St. Mary at Hill (London)
St. Mary at Hill is one of the fascinating churches in the old City of London.
Like some of the others, it is hidden away somewhat, and lies between Lovat Lane and the street called St. Mary at Hill.
The church was first mentioned in the mid 12th century, and in its early days a curate was Thomas a Becket, later sainted after being murdered when Archbishop of Canterbury.
It was rebuilt in the 15th century, but badly damaged in the Great Fire of London in 1666, not surprising as this started a stone`s throw away.
Christopher Wren rebuilt the church in 1670 to 1674, and the tower was rebuilt once again in the 1780s. It largely survived the Bllitz, but was badly damaged again by fire in 1988.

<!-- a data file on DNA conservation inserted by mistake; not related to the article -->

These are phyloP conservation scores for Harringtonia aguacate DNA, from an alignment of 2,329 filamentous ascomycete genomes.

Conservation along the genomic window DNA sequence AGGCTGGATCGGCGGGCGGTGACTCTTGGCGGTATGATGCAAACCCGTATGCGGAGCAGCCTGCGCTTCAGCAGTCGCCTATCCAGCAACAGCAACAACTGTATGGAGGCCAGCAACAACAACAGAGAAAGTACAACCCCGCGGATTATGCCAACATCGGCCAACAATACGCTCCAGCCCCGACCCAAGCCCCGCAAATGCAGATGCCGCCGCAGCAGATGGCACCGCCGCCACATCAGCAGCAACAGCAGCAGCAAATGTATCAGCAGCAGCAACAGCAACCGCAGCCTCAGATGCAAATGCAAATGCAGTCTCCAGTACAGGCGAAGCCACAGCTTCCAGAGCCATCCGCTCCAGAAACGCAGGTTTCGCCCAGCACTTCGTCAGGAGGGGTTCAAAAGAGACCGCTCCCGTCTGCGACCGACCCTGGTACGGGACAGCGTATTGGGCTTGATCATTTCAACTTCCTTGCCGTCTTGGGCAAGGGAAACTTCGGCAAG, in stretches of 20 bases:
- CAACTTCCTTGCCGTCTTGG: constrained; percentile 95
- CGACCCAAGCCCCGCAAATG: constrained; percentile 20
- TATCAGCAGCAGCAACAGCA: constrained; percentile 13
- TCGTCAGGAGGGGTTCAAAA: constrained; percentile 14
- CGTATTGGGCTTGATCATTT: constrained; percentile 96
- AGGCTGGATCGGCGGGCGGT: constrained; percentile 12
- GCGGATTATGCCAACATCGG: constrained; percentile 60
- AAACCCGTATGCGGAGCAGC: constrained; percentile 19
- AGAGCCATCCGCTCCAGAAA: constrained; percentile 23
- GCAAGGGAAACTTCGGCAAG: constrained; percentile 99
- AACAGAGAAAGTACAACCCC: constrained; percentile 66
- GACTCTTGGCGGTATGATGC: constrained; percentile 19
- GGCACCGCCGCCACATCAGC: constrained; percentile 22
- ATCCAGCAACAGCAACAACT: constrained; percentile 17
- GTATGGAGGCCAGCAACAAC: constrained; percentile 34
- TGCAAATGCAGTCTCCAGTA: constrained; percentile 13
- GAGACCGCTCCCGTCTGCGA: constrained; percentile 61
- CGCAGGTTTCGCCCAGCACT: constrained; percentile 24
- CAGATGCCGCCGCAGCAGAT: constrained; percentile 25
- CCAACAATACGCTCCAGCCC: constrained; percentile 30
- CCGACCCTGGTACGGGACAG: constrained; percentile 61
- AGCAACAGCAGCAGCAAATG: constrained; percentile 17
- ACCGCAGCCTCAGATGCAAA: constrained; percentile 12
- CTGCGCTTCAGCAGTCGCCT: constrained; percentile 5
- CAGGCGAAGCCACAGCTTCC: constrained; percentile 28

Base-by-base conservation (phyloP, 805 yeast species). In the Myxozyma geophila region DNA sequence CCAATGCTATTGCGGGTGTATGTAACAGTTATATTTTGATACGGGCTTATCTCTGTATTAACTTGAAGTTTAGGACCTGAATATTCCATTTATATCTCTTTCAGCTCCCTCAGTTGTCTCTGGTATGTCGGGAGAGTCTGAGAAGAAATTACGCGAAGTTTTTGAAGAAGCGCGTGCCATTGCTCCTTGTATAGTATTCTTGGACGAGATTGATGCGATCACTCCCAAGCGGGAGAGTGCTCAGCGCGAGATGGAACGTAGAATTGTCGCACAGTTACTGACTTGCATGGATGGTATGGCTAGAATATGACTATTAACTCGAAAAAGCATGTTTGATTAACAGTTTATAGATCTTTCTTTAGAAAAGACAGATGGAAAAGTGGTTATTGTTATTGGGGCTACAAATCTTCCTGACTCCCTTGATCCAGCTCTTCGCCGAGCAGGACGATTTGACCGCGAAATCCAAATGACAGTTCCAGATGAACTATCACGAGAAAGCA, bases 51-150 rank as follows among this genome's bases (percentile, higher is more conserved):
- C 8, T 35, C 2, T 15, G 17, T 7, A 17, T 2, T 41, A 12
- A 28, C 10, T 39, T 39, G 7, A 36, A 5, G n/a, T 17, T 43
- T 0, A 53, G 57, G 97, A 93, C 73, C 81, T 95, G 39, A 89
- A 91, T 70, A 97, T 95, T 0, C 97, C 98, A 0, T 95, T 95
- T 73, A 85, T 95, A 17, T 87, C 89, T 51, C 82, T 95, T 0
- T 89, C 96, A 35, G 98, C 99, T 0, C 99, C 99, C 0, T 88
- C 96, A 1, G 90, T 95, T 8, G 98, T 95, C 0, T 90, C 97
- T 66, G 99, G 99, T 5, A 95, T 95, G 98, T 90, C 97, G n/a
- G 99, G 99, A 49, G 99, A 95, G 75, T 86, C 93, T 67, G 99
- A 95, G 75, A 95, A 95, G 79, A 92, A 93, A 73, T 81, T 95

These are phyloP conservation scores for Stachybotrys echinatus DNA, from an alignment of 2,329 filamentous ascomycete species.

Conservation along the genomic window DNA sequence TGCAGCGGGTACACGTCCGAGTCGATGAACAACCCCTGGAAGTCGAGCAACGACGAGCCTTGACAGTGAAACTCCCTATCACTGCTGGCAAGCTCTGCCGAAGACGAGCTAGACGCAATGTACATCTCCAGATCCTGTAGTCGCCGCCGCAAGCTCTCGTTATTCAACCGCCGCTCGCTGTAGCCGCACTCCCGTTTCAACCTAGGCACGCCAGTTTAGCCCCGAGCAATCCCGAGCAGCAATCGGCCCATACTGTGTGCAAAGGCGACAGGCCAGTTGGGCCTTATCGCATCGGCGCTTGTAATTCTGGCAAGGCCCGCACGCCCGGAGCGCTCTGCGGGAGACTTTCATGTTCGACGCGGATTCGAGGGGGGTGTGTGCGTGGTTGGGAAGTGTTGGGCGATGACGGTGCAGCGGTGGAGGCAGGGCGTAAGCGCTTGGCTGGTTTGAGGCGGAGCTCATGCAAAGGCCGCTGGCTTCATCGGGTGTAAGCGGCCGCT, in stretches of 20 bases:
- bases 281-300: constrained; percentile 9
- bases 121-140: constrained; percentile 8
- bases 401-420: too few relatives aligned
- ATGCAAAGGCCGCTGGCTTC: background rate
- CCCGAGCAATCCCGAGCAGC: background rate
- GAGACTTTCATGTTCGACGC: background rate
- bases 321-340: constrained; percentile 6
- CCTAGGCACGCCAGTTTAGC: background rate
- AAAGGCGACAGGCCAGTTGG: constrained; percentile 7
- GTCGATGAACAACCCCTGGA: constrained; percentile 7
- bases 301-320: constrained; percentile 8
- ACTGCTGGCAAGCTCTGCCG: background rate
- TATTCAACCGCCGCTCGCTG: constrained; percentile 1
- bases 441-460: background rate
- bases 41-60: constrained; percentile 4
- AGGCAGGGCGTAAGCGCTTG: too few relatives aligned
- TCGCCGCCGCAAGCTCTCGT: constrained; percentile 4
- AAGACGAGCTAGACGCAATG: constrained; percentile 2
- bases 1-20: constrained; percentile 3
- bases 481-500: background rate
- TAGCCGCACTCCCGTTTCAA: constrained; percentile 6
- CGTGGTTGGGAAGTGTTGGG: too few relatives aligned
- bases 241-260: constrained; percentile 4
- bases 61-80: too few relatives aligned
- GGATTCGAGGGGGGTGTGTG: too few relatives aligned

An atmospheric alley running beside the church between the two streets can no longer be traversed, as it was closed by order of the Vicar and churchwardens in the early years of the 21st century.
St. Mary`s was once known popularly as "The Fish Church", due to its proximity to Billingsgate Fish Market. Although this has now moved, it still holds the Fish Harvest Festival annually in October.
An organ in the church was designed by Mendelssohn.